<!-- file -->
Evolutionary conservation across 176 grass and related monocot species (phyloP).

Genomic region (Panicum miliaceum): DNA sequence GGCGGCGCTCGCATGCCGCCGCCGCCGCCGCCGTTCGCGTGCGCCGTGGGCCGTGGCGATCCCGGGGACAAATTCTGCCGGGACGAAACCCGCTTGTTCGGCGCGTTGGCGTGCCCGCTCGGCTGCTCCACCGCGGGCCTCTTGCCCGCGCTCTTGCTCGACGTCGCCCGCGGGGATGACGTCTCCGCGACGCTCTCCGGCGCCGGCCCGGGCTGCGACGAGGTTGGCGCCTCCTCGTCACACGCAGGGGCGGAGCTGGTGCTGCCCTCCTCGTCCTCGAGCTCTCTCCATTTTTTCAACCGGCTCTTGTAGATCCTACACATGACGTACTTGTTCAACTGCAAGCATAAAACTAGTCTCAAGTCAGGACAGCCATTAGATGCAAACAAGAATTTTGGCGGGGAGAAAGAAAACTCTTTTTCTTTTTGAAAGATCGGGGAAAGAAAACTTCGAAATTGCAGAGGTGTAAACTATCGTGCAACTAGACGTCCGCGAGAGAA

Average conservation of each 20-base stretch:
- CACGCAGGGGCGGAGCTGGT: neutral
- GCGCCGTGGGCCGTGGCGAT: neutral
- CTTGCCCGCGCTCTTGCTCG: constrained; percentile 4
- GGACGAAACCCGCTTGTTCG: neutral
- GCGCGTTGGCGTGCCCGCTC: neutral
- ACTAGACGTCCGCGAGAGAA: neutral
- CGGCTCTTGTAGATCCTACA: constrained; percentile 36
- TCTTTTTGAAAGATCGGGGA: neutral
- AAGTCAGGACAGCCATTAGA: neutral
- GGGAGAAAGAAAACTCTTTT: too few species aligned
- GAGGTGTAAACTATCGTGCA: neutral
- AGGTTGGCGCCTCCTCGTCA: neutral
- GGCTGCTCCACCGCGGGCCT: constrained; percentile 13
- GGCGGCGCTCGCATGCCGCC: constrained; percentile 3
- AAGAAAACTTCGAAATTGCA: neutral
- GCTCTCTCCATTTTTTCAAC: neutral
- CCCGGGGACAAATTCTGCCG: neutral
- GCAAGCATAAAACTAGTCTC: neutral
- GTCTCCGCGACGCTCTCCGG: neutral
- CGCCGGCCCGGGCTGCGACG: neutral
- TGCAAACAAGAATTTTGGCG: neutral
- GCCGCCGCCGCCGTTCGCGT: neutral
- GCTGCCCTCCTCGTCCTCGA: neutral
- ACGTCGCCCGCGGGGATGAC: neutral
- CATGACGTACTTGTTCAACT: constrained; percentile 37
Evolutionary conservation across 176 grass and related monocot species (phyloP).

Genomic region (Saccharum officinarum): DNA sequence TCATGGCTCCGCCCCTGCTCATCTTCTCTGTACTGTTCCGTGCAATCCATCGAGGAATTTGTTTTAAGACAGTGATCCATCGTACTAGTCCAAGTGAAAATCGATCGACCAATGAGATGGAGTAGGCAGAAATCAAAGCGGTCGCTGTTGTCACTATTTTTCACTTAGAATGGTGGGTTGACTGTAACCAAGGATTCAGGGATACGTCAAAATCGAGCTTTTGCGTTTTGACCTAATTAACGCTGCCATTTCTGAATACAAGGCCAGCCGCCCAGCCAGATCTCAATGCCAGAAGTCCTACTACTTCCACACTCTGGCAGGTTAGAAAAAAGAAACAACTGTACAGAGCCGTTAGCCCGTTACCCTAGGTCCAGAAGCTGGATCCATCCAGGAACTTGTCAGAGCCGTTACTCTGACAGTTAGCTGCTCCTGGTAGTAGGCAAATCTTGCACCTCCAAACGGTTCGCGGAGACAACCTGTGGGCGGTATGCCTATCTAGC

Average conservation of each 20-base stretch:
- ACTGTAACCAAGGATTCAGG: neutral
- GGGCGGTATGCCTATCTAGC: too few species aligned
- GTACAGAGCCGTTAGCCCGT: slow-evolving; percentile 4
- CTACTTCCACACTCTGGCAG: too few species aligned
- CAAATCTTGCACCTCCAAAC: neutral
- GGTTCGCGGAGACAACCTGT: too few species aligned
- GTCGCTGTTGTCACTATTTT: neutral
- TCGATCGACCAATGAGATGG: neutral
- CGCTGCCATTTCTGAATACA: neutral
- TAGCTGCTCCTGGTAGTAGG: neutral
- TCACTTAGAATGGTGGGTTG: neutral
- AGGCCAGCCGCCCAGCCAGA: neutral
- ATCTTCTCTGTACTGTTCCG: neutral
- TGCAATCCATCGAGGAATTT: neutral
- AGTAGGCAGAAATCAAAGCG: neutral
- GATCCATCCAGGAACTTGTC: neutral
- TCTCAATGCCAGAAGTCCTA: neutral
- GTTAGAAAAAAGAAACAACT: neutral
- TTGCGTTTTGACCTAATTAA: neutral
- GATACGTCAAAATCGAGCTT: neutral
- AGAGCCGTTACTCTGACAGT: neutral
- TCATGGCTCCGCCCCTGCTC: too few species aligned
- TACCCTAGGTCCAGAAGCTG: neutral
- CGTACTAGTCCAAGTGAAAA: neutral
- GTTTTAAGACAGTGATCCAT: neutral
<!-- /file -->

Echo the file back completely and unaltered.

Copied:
Evolutionary conservation across 176 grass and related monocot species (phyloP).

Genomic region (Panicum miliaceum): DNA sequence GGCGGCGCTCGCATGCCGCCGCCGCCGCCGCCGTTCGCGTGCGCCGTGGGCCGTGGCGATCCCGGGGACAAATTCTGCCGGGACGAAACCCGCTTGTTCGGCGCGTTGGCGTGCCCGCTCGGCTGCTCCACCGCGGGCCTCTTGCCCGCGCTCTTGCTCGACGTCGCCCGCGGGGATGACGTCTCCGCGACGCTCTCCGGCGCCGGCCCGGGCTGCGACGAGGTTGGCGCCTCCTCGTCACACGCAGGGGCGGAGCTGGTGCTGCCCTCCTCGTCCTCGAGCTCTCTCCATTTTTTCAACCGGCTCTTGTAGATCCTACACATGACGTACTTGTTCAACTGCAAGCATAAAACTAGTCTCAAGTCAGGACAGCCATTAGATGCAAACAAGAATTTTGGCGGGGAGAAAGAAAACTCTTTTTCTTTTTGAAAGATCGGGGAAAGAAAACTTCGAAATTGCAGAGGTGTAAACTATCGTGCAACTAGACGTCCGCGAGAGAA

Average conservation of each 20-base stretch:
- CACGCAGGGGCGGAGCTGGT: neutral
- GCGCCGTGGGCCGTGGCGAT: neutral
- CTTGCCCGCGCTCTTGCTCG: constrained; percentile 4
- GGACGAAACCCGCTTGTTCG: neutral
- GCGCGTTGGCGTGCCCGCTC: neutral
- ACTAGACGTCCGCGAGAGAA: neutral
- CGGCTCTTGTAGATCCTACA: constrained; percentile 36
- TCTTTTTGAAAGATCGGGGA: neutral
- AAGTCAGGACAGCCATTAGA: neutral
- GGGAGAAAGAAAACTCTTTT: too few species aligned
- GAGGTGTAAACTATCGTGCA: neutral
- AGGTTGGCGCCTCCTCGTCA: neutral
- GGCTGCTCCACCGCGGGCCT: constrained; percentile 13
- GGCGGCGCTCGCATGCCGCC: constrained; percentile 3
- AAGAAAACTTCGAAATTGCA: neutral
- GCTCTCTCCATTTTTTCAAC: neutral
- CCCGGGGACAAATTCTGCCG: neutral
- GCAAGCATAAAACTAGTCTC: neutral
- GTCTCCGCGACGCTCTCCGG: neutral
- CGCCGGCCCGGGCTGCGACG: neutral
- TGCAAACAAGAATTTTGGCG: neutral
- GCCGCCGCCGCCGTTCGCGT: neutral
- GCTGCCCTCCTCGTCCTCGA: neutral
- ACGTCGCCCGCGGGGATGAC: neutral
- CATGACGTACTTGTTCAACT: constrained; percentile 37
Evolutionary conservation across 176 grass and related monocot species (phyloP).

Genomic region (Saccharum officinarum): DNA sequence TCATGGCTCCGCCCCTGCTCATCTTCTCTGTACTGTTCCGTGCAATCCATCGAGGAATTTGTTTTAAGACAGTGATCCATCGTACTAGTCCAAGTGAAAATCGATCGACCAATGAGATGGAGTAGGCAGAAATCAAAGCGGTCGCTGTTGTCACTATTTTTCACTTAGAATGGTGGGTTGACTGTAACCAAGGATTCAGGGATACGTCAAAATCGAGCTTTTGCGTTTTGACCTAATTAACGCTGCCATTTCTGAATACAAGGCCAGCCGCCCAGCCAGATCTCAATGCCAGAAGTCCTACTACTTCCACACTCTGGCAGGTTAGAAAAAAGAAACAACTGTACAGAGCCGTTAGCCCGTTACCCTAGGTCCAGAAGCTGGATCCATCCAGGAACTTGTCAGAGCCGTTACTCTGACAGTTAGCTGCTCCTGGTAGTAGGCAAATCTTGCACCTCCAAACGGTTCGCGGAGACAACCTGTGGGCGGTATGCCTATCTAGC

Average conservation of each 20-base stretch:
- ACTGTAACCAAGGATTCAGG: neutral
- GGGCGGTATGCCTATCTAGC: too few species aligned
- GTACAGAGCCGTTAGCCCGT: slow-evolving; percentile 4
- CTACTTCCACACTCTGGCAG: too few species aligned
- CAAATCTTGCACCTCCAAAC: neutral
- GGTTCGCGGAGACAACCTGT: too few species aligned
- GTCGCTGTTGTCACTATTTT: neutral
- TCGATCGACCAATGAGATGG: neutral
- CGCTGCCATTTCTGAATACA: neutral
- TAGCTGCTCCTGGTAGTAGG: neutral
- TCACTTAGAATGGTGGGTTG: neutral
- AGGCCAGCCGCCCAGCCAGA: neutral
- ATCTTCTCTGTACTGTTCCG: neutral
- TGCAATCCATCGAGGAATTT: neutral
- AGTAGGCAGAAATCAAAGCG: neutral
- GATCCATCCAGGAACTTGTC: neutral
- TCTCAATGCCAGAAGTCCTA: neutral
- GTTAGAAAAAAGAAACAACT: neutral
- TTGCGTTTTGACCTAATTAA: neutral
- GATACGTCAAAATCGAGCTT: neutral
- AGAGCCGTTACTCTGACAGT: neutral
- TCATGGCTCCGCCCCTGCTC: too few species aligned
- TACCCTAGGTCCAGAAGCTG: neutral
- CGTACTAGTCCAAGTGAAAA: neutral
- GTTTTAAGACAGTGATCCAT: neutral